I haven’t dusted off the blog in awhile. I’ve been talking with a lot of people lately about the obvious differences between my two daughter’s personalities already apparent at ages 7 months (Amy Elizabeth) and 2.5 years (Ruth Hazel). I’m finding this aspect of parenthood to being one of the most satisfying and interesting- having the opportunity to look back and see aspects of their personalities present even at very early ages. Ruth’s personality traits were almost present from the moment she was born. Amy it’s harder to tell only because she is younger and her “real personality” isn’t as clear yet. I’ll start this brief discussion with pictures of both girls at age 6 months. It’s important to realize that looking at the pictures side by side you can see some difference in their faces, but if you show us (me or Dorothy) a picture of one of the girls at any certain age we can probably only tell who it is by the outfit. Although as I thumbed through picture after picture of both girls as I was preparing for this blog post, I now think I have cracked the code. Here’s two pictures right around 6 months of life.
Both girls were exactly the same weight 13#7oz at their 6 months visit. Amy was 1.5 inches longer and was born heavier (that’s a different post on her poor rate of weight increase and the efforts we have gone through to improve that). They are both bald, same color and complexion, very similar eye color, very similar cheeks, similar eye brows, mouths the same (though not the shape they put them in- which we’ll talk about) and the main difference is a slight difference in nose structure.
But I chose these pictures because I think they effectively display what is now very obvious from the pictures- Ruthie has that same look in almost all pictures she has taken and Amy has that same smile in almost all pictures taken. To date those looks pretty well sum up the differences in personality.
We don’t know as much about Amy- she naps well, is generally happy when fed (which has been a slight problem in the afternoons when the milk supply just wasn’t keeping up), and smiles all the time. If fact it’s hard to find a picture of Amy not smiling because if you are looking at her that much to take a picture she’s probably going to smile at you. She’s very likeable. Which is a different word than you’d use to describe Ruthie, who’s also likeable, but there’s several other traits that describe Ruth better.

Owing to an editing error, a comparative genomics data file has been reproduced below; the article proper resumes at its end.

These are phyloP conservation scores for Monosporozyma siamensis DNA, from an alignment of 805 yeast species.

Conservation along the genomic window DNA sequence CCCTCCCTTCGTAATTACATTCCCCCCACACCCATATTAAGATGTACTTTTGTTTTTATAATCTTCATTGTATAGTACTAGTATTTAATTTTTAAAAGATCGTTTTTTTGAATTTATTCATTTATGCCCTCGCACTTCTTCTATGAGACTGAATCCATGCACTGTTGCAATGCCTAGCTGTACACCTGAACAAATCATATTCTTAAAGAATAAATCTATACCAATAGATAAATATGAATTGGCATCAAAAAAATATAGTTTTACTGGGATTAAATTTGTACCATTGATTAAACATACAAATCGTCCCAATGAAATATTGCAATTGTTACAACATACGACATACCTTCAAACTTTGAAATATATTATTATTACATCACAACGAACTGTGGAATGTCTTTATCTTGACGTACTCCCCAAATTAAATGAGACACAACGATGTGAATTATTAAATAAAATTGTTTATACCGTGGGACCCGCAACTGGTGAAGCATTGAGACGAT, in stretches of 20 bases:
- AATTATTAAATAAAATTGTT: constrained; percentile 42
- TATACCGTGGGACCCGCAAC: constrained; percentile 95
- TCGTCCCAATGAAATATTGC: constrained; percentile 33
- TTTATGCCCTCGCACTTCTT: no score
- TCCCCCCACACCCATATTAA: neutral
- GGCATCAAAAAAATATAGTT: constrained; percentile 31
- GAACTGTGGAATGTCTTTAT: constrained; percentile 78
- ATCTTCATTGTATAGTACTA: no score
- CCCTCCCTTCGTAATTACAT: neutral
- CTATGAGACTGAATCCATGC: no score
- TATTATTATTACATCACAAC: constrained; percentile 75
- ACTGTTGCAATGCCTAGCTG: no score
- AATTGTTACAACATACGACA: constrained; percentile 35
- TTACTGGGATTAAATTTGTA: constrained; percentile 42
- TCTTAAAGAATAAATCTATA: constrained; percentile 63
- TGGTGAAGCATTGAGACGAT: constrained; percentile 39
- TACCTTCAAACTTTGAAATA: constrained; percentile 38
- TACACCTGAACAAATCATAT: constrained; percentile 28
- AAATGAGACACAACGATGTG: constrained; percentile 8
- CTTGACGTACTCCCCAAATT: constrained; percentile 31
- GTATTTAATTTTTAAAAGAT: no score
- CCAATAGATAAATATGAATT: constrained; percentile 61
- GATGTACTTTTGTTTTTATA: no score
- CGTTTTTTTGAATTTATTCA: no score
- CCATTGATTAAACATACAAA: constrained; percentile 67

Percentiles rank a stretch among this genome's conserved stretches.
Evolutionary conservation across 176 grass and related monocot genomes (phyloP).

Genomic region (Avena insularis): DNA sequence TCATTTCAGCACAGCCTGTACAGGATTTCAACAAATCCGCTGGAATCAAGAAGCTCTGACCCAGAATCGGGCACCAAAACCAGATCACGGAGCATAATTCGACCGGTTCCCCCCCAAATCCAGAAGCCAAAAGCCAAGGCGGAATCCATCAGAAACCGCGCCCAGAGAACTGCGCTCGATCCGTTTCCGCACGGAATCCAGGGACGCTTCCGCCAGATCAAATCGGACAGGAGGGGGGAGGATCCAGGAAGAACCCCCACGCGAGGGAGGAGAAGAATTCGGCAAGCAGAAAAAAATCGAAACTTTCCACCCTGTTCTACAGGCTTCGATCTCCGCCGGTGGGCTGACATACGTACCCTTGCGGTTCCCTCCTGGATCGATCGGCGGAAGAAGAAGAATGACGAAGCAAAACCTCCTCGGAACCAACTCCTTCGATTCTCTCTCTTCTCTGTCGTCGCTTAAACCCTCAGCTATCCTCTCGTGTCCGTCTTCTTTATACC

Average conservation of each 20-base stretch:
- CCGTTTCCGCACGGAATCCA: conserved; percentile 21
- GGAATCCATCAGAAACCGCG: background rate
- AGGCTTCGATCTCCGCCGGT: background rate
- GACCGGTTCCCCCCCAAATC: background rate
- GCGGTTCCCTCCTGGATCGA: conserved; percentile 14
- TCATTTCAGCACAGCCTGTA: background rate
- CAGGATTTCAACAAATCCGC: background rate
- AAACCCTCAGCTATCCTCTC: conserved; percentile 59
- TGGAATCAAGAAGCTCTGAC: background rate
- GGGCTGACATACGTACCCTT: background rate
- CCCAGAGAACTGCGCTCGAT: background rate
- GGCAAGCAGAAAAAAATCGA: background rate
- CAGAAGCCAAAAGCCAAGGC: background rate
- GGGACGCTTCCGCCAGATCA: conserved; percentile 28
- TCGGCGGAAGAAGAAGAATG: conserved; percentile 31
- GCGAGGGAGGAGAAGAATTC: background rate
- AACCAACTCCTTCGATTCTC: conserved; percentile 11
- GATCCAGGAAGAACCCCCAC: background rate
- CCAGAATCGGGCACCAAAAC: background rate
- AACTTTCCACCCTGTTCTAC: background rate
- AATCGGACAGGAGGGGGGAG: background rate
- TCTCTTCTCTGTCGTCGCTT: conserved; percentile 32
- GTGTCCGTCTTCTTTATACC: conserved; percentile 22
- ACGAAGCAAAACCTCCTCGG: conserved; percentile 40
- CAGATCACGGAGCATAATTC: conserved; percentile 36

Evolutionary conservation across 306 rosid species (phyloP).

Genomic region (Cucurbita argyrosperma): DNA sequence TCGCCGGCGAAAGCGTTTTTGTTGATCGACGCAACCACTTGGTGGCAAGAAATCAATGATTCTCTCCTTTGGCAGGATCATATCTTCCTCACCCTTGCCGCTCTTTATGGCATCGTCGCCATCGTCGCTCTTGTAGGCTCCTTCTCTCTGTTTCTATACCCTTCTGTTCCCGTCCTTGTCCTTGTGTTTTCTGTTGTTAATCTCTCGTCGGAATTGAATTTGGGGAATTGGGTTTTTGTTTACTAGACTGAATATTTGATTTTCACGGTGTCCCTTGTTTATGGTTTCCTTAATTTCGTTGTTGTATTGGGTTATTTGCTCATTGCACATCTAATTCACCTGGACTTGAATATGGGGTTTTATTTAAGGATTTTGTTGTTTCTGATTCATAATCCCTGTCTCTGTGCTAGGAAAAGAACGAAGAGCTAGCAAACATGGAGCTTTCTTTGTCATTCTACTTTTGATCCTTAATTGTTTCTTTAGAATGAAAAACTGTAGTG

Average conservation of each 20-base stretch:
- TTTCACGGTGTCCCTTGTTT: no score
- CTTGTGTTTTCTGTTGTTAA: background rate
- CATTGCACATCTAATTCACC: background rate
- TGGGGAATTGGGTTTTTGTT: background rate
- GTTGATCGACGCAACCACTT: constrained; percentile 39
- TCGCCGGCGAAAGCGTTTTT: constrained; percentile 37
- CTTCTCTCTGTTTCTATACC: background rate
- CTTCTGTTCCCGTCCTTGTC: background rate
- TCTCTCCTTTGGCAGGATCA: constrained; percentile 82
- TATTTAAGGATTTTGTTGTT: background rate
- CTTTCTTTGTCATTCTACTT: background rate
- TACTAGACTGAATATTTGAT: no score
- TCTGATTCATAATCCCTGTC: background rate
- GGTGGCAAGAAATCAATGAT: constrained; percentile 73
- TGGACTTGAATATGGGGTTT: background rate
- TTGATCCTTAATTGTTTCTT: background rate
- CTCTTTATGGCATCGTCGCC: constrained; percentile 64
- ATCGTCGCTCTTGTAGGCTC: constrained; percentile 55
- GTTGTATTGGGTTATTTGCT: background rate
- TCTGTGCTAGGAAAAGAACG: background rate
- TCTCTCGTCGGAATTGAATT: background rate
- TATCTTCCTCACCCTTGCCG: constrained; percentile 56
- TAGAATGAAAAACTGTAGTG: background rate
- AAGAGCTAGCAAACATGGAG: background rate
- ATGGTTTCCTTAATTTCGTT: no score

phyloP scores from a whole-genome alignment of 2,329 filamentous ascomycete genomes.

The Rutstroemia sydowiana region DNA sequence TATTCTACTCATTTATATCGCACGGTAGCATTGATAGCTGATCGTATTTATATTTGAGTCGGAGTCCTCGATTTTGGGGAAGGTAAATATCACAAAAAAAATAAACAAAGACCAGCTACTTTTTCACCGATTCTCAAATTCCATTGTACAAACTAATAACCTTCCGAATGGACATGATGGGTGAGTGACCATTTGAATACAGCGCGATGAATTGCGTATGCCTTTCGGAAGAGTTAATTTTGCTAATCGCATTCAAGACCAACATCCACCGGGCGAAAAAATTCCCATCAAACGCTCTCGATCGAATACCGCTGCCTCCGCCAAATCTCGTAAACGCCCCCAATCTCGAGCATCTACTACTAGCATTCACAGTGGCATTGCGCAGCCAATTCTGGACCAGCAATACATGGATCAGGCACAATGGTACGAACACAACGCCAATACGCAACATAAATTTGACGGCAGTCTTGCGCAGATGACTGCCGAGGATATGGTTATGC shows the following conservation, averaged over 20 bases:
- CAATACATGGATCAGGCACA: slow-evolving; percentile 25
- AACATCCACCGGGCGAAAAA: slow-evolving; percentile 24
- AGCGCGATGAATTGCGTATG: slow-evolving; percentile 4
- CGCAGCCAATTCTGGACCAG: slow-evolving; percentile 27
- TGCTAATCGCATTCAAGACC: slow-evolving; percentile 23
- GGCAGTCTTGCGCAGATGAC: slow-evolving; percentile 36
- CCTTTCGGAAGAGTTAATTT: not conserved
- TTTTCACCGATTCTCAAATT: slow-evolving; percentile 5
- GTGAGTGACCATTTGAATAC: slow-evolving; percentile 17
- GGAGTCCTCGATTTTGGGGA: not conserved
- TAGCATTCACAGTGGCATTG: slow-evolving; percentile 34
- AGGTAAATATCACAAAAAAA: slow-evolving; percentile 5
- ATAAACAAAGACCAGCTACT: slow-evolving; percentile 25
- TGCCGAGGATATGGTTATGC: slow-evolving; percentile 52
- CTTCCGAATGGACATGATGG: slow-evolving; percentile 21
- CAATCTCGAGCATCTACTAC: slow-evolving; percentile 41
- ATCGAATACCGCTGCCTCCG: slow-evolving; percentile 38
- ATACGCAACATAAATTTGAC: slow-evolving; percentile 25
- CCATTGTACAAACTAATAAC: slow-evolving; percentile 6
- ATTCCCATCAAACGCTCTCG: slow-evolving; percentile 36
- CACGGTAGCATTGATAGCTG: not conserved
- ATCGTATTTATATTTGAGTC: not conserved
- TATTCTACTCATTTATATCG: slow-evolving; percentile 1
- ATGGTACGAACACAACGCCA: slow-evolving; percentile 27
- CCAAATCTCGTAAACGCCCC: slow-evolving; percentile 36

So what is that look in Ruth’s picture? Intensity! That would be the word that Dorothy and I would use to describe Ruthie. In fact that very same intensity could already be seen in the very first picture have of Ruthie seen here in the pictures at the bottom of this post. Both pictures have that look, even at 5 minutes of life she was looking around. In fact every picture we have with her is like that. She is smiling in almost none of her pictures before 1 year of life. We used to think of her as “social” because she loved being in a crowd and around other people. Now we know that Amy is actually social, she wants to be around people, make eye contact, smile, etc. Ruthie wanted to grab the name tag off your shirt, pull your glasses and investigate the pen in your pocket. Eye contact only with that intense look that you see in the picture above. People commented from day one about how alert she was.
Ruthie is now a lovely girl, social, engaging, and loves talking with people. But she is still incredibly intense. She is very emotional. Several people have commented about having “adult conversations” with her. When she is playing it’s like “get back Jack I got a job to do”. She will frequently just begin running laps around things. If Mommy and Daddy are not done having dinner at the table, she’ll begin to run laps around the table. If I’m lying on the floor she’ll begin to run laps around me. She’s 2.5 years old and can spell her name, she knows her birthday, and can do 50 piece puzzles. She’s intense. She didn’t nap during the day until she was 9 months old, she would cry for an hour in her bed. She has slept three times in public that we can remember- once on my beloved Aunt Liz’s (RIP) bosom, once recently when she inexplicably fell asleep while playing stickers on the airplane.
I look forward to getting to know Amy. I have a feeling that she will be much easier to get along with. It’s hard not to enjoy someone that smiles continually. She has some of the intense, focused features that Ruthie has and is actually louder in many ways. Ruthie is to focused on things to be really loud (unless she was bawling about being in the car seat, which she did every time as a baby), but Amy is often very loud because she has realized that it gets her more attention (and smiles).
We only have one mold to create kids in our house, but they have very different flavors.